There’s a lot to consider when starting the design process, at least 52 different aspects if you want to count. That’s the number that HOK has identified to help clients create better workplaces, using a new deck of workplace strategy cards. (Pictured Above – Project: Cisco Toronto; Photography: Tom Arban)
Rather than suits, though, the cards are divided into broad aspects of the workplace that clients should consider, including Workplace Drivers, Organizational DNA, Human-Centric Approach, Design Elements and Future Workplace. Each card then dives into the strategy or design aspect in more depth.
I recently had the chance to learn more about the deck with HOK Toronto’s VP, Director of Interiors, Sharon Turner and VP, Consulting, Rob Sannella.
How The Workplace Design Card Deck Is Used:
Every client is different and has different needs that depend on their industry, size, culture and a number of other factors. What the deck allows clients to do is pick out what is most important to them. It’s also a way to present them with a variety of ideas but in an easily digestible manner.
The reality is that in a design there are going to be around 5 priorities note Sharon and Rob.
Starting The Conversation on The Right Foot: A Roadmap
Once issues and topics are addressed the cards don’t serve as a hard and fast rule to follow. Rather, they provide a roadmap. The design team and client can then dive deeper into specific project aspects, but with an idea of where they are going.
The deck is a valuable tool for designers across the firm. It also reinforces the science around workplace design. Cards are backed up with relevant and strong statistics. For example employers are quickly able to grasp the importance of a disengaged workforce as one card calls to light a Gallup report that notes 68% of today’s office workers are disengaged.
Addressing Key Issues
Sharon and Rob also highlighted some of the topics they see brought to light most often in the workplace. Certain cards apply more for certain markets but while each organization is different some commonalities have arisen.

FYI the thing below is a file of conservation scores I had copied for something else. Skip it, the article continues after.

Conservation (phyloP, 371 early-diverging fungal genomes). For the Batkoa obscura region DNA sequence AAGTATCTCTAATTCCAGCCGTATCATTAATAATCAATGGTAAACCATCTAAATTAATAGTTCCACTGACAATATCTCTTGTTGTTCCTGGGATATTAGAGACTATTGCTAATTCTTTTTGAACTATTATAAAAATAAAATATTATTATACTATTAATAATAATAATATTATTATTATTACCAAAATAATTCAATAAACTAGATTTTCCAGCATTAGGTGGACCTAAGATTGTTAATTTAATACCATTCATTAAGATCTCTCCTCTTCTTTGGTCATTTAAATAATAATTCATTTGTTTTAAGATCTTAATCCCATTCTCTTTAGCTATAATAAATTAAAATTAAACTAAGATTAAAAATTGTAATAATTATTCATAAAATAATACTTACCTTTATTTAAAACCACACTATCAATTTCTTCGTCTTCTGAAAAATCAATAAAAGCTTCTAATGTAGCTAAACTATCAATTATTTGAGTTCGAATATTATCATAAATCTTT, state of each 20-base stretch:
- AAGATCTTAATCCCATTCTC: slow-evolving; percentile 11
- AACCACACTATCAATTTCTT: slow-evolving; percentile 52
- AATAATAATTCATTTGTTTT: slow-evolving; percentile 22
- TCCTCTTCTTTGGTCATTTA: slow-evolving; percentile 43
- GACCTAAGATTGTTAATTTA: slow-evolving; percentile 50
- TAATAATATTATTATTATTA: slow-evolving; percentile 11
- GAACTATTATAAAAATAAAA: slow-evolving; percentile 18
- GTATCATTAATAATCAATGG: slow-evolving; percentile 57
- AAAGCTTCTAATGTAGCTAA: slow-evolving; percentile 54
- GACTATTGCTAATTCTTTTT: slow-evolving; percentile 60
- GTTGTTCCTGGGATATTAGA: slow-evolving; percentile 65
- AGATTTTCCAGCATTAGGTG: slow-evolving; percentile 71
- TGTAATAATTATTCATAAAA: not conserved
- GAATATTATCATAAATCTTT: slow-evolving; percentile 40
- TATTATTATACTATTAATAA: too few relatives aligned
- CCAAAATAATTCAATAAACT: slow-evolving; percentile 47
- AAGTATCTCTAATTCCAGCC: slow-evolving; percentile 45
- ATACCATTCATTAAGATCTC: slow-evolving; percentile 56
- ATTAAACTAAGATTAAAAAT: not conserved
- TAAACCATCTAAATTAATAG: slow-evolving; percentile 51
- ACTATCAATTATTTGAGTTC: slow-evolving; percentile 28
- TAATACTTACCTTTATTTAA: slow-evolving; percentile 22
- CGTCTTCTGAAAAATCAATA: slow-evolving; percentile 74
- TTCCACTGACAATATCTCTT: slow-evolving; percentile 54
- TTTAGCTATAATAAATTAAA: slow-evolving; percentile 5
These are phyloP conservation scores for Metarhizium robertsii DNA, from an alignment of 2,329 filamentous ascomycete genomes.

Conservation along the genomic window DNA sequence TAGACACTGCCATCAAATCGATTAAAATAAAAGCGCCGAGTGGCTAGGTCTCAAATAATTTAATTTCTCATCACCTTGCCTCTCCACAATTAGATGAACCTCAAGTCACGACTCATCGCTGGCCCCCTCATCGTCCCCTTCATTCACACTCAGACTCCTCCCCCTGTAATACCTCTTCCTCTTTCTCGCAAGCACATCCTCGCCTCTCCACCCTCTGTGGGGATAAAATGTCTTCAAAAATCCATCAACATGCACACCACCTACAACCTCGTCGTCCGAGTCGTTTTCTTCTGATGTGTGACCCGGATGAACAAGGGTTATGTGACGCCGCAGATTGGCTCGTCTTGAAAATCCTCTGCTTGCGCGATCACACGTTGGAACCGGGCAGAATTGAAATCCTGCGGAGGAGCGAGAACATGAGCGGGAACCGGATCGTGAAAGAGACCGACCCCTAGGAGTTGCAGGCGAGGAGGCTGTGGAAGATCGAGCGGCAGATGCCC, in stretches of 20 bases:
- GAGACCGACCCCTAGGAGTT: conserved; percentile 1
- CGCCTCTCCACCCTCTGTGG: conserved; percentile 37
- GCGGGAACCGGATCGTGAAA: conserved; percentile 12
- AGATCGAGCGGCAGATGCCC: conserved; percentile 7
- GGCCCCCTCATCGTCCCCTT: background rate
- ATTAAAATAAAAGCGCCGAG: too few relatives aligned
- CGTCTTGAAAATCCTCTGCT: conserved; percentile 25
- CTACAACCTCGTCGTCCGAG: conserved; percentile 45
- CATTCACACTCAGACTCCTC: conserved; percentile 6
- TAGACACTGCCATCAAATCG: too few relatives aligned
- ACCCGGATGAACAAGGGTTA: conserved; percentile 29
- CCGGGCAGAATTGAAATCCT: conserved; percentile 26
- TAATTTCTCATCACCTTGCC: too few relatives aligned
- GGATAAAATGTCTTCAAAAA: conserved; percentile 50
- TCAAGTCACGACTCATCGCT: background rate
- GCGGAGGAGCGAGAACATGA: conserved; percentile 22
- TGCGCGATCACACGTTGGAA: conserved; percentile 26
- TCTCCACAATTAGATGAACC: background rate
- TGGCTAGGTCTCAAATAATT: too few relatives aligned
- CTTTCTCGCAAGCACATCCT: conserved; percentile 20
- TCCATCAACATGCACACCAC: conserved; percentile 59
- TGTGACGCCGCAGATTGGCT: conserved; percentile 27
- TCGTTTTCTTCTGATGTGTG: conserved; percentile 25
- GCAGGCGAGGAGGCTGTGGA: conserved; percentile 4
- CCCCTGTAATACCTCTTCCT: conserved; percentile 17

Workplace Drivers: Engagement
Organizational DNA factors: Culture
Human Centric Approach factors: Mobility & Wellbeing
Design Elements: Acoustics & Tech-enablement
Future Workplace Elements: Choice and Variety & Activity Based Working
Many of these pieces fit together and Design Elements or Human Centric Approach factors like Mobility often influence Future Workplace elements like Variety and Activity Based Working.
For example, creating more agile environments means that it’s more important to integrate technology in different ways; cutouts for screens in walls are no longer appropriate, for example, due to the rate of change. At the same time technology has expanded into more spaces in the smart office, which also supports choice in the workplace.
Before We Left We Asked Sharon and Rob For Their Favourite Cards
Sharon’s Card: Rise of the Human Factor
Sharon highlighted how many of the trends in the office have shifted around improving the work experience for employees. The most valuable assets in an office are the employees that occupy it.
Designers have a chance to impact so much more of the work environment now as companies are looking at how the workplace impacts the human factor – from choice in the workplace to activity based working and health and wellness.
Rob’s Card: Engineer Thinking
The card highlights the fact that high density work environments may present challenges around acoustics, temperature, vibration, power and data. It’s something Rob notes that HOK has continually seen influence occupant satisfaction through analysis of their post occupancy surveys.
While these types of features are seen as basics, there’s a big opportunity to address them to create more effective and functional spaces.